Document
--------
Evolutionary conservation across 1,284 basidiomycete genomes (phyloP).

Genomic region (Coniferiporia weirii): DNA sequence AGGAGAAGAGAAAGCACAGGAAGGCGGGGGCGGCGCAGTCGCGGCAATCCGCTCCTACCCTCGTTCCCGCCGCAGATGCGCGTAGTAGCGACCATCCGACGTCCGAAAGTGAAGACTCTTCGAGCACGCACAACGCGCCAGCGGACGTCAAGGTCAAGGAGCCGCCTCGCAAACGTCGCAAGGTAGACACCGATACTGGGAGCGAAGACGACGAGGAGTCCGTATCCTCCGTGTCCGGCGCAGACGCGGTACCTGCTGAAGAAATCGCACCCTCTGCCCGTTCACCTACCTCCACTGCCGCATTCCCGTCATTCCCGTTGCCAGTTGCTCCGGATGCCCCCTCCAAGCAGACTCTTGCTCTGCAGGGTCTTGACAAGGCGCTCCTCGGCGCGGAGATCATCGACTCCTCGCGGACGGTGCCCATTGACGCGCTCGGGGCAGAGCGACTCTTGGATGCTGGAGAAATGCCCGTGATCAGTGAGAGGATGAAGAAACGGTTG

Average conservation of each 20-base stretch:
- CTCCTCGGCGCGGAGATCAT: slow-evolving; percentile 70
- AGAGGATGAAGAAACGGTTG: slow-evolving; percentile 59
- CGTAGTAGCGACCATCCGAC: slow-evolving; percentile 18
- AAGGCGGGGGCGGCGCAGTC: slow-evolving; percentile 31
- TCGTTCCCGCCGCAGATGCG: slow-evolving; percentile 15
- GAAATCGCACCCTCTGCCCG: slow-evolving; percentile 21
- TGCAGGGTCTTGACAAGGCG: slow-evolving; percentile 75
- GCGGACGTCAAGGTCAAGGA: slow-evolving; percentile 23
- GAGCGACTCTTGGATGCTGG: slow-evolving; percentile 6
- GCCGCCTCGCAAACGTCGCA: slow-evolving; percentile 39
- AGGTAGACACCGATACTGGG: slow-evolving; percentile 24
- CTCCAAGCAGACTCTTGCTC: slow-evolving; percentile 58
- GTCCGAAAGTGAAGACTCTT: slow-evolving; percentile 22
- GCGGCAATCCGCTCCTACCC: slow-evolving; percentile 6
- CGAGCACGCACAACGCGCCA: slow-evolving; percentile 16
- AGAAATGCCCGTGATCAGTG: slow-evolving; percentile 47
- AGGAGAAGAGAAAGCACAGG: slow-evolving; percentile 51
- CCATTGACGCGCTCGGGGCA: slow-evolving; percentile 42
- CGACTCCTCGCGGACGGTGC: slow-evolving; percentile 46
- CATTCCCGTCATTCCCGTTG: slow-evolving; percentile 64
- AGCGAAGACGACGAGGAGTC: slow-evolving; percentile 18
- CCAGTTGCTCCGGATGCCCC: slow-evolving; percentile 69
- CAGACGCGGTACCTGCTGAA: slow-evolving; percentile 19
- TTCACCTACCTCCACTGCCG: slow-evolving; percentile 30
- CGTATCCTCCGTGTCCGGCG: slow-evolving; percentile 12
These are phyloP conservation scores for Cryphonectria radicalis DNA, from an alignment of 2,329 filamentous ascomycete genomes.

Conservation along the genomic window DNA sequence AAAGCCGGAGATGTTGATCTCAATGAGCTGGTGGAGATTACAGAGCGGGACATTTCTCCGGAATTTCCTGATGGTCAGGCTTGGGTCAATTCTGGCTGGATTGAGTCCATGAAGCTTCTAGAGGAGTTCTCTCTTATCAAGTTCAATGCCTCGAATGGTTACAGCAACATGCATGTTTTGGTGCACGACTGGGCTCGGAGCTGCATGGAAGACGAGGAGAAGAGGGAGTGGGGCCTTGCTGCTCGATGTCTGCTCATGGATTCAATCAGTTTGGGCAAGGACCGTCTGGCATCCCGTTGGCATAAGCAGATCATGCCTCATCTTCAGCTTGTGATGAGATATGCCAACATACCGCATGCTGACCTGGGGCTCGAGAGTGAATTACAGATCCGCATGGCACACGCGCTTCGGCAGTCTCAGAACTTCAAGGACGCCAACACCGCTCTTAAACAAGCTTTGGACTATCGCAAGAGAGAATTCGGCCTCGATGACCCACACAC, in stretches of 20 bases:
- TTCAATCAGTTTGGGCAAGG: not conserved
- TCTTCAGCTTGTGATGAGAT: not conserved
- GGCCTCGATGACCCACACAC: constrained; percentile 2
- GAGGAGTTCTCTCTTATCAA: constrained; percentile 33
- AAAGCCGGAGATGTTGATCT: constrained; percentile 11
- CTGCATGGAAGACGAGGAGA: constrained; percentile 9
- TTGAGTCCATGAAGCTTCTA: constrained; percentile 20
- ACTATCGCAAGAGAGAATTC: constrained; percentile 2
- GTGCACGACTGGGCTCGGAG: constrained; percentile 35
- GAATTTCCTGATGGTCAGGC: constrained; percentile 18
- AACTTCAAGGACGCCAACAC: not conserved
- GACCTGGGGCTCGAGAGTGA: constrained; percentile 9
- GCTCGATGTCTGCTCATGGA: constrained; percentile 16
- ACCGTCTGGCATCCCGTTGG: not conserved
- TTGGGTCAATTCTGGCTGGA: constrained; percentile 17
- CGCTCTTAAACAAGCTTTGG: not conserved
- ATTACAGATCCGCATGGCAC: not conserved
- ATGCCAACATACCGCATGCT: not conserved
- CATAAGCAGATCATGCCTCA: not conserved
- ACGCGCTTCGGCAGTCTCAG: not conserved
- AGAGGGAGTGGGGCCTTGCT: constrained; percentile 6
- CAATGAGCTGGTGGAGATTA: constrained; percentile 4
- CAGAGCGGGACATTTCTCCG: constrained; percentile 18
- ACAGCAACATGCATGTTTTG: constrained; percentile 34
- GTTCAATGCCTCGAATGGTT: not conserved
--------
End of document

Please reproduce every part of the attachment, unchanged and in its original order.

Evolutionary conservation across 1,284 basidiomycete genomes (phyloP).

Genomic region (Coniferiporia weirii): DNA sequence AGGAGAAGAGAAAGCACAGGAAGGCGGGGGCGGCGCAGTCGCGGCAATCCGCTCCTACCCTCGTTCCCGCCGCAGATGCGCGTAGTAGCGACCATCCGACGTCCGAAAGTGAAGACTCTTCGAGCACGCACAACGCGCCAGCGGACGTCAAGGTCAAGGAGCCGCCTCGCAAACGTCGCAAGGTAGACACCGATACTGGGAGCGAAGACGACGAGGAGTCCGTATCCTCCGTGTCCGGCGCAGACGCGGTACCTGCTGAAGAAATCGCACCCTCTGCCCGTTCACCTACCTCCACTGCCGCATTCCCGTCATTCCCGTTGCCAGTTGCTCCGGATGCCCCCTCCAAGCAGACTCTTGCTCTGCAGGGTCTTGACAAGGCGCTCCTCGGCGCGGAGATCATCGACTCCTCGCGGACGGTGCCCATTGACGCGCTCGGGGCAGAGCGACTCTTGGATGCTGGAGAAATGCCCGTGATCAGTGAGAGGATGAAGAAACGGTTG

Average conservation of each 20-base stretch:
- CTCCTCGGCGCGGAGATCAT: slow-evolving; percentile 70
- AGAGGATGAAGAAACGGTTG: slow-evolving; percentile 59
- CGTAGTAGCGACCATCCGAC: slow-evolving; percentile 18
- AAGGCGGGGGCGGCGCAGTC: slow-evolving; percentile 31
- TCGTTCCCGCCGCAGATGCG: slow-evolving; percentile 15
- GAAATCGCACCCTCTGCCCG: slow-evolving; percentile 21
- TGCAGGGTCTTGACAAGGCG: slow-evolving; percentile 75
- GCGGACGTCAAGGTCAAGGA: slow-evolving; percentile 23
- GAGCGACTCTTGGATGCTGG: slow-evolving; percentile 6
- GCCGCCTCGCAAACGTCGCA: slow-evolving; percentile 39
- AGGTAGACACCGATACTGGG: slow-evolving; percentile 24
- CTCCAAGCAGACTCTTGCTC: slow-evolving; percentile 58
- GTCCGAAAGTGAAGACTCTT: slow-evolving; percentile 22
- GCGGCAATCCGCTCCTACCC: slow-evolving; percentile 6
- CGAGCACGCACAACGCGCCA: slow-evolving; percentile 16
- AGAAATGCCCGTGATCAGTG: slow-evolving; percentile 47
- AGGAGAAGAGAAAGCACAGG: slow-evolving; percentile 51
- CCATTGACGCGCTCGGGGCA: slow-evolving; percentile 42
- CGACTCCTCGCGGACGGTGC: slow-evolving; percentile 46
- CATTCCCGTCATTCCCGTTG: slow-evolving; percentile 64
- AGCGAAGACGACGAGGAGTC: slow-evolving; percentile 18
- CCAGTTGCTCCGGATGCCCC: slow-evolving; percentile 69
- CAGACGCGGTACCTGCTGAA: slow-evolving; percentile 19
- TTCACCTACCTCCACTGCCG: slow-evolving; percentile 30
- CGTATCCTCCGTGTCCGGCG: slow-evolving; percentile 12
These are phyloP conservation scores for Cryphonectria radicalis DNA, from an alignment of 2,329 filamentous ascomycete genomes.

Conservation along the genomic window DNA sequence AAAGCCGGAGATGTTGATCTCAATGAGCTGGTGGAGATTACAGAGCGGGACATTTCTCCGGAATTTCCTGATGGTCAGGCTTGGGTCAATTCTGGCTGGATTGAGTCCATGAAGCTTCTAGAGGAGTTCTCTCTTATCAAGTTCAATGCCTCGAATGGTTACAGCAACATGCATGTTTTGGTGCACGACTGGGCTCGGAGCTGCATGGAAGACGAGGAGAAGAGGGAGTGGGGCCTTGCTGCTCGATGTCTGCTCATGGATTCAATCAGTTTGGGCAAGGACCGTCTGGCATCCCGTTGGCATAAGCAGATCATGCCTCATCTTCAGCTTGTGATGAGATATGCCAACATACCGCATGCTGACCTGGGGCTCGAGAGTGAATTACAGATCCGCATGGCACACGCGCTTCGGCAGTCTCAGAACTTCAAGGACGCCAACACCGCTCTTAAACAAGCTTTGGACTATCGCAAGAGAGAATTCGGCCTCGATGACCCACACAC, in stretches of 20 bases:
- TTCAATCAGTTTGGGCAAGG: not conserved
- TCTTCAGCTTGTGATGAGAT: not conserved
- GGCCTCGATGACCCACACAC: constrained; percentile 2
- GAGGAGTTCTCTCTTATCAA: constrained; percentile 33
- AAAGCCGGAGATGTTGATCT: constrained; percentile 11
- CTGCATGGAAGACGAGGAGA: constrained; percentile 9
- TTGAGTCCATGAAGCTTCTA: constrained; percentile 20
- ACTATCGCAAGAGAGAATTC: constrained; percentile 2
- GTGCACGACTGGGCTCGGAG: constrained; percentile 35
- GAATTTCCTGATGGTCAGGC: constrained; percentile 18
- AACTTCAAGGACGCCAACAC: not conserved
- GACCTGGGGCTCGAGAGTGA: constrained; percentile 9
- GCTCGATGTCTGCTCATGGA: constrained; percentile 16
- ACCGTCTGGCATCCCGTTGG: not conserved
- TTGGGTCAATTCTGGCTGGA: constrained; percentile 17
- CGCTCTTAAACAAGCTTTGG: not conserved
- ATTACAGATCCGCATGGCAC: not conserved
- ATGCCAACATACCGCATGCT: not conserved
- CATAAGCAGATCATGCCTCA: not conserved
- ACGCGCTTCGGCAGTCTCAG: not conserved
- AGAGGGAGTGGGGCCTTGCT: constrained; percentile 6
- CAATGAGCTGGTGGAGATTA: constrained; percentile 4
- CAGAGCGGGACATTTCTCCG: constrained; percentile 18
- ACAGCAACATGCATGTTTTG: constrained; percentile 34
- GTTCAATGCCTCGAATGGTT: not conserved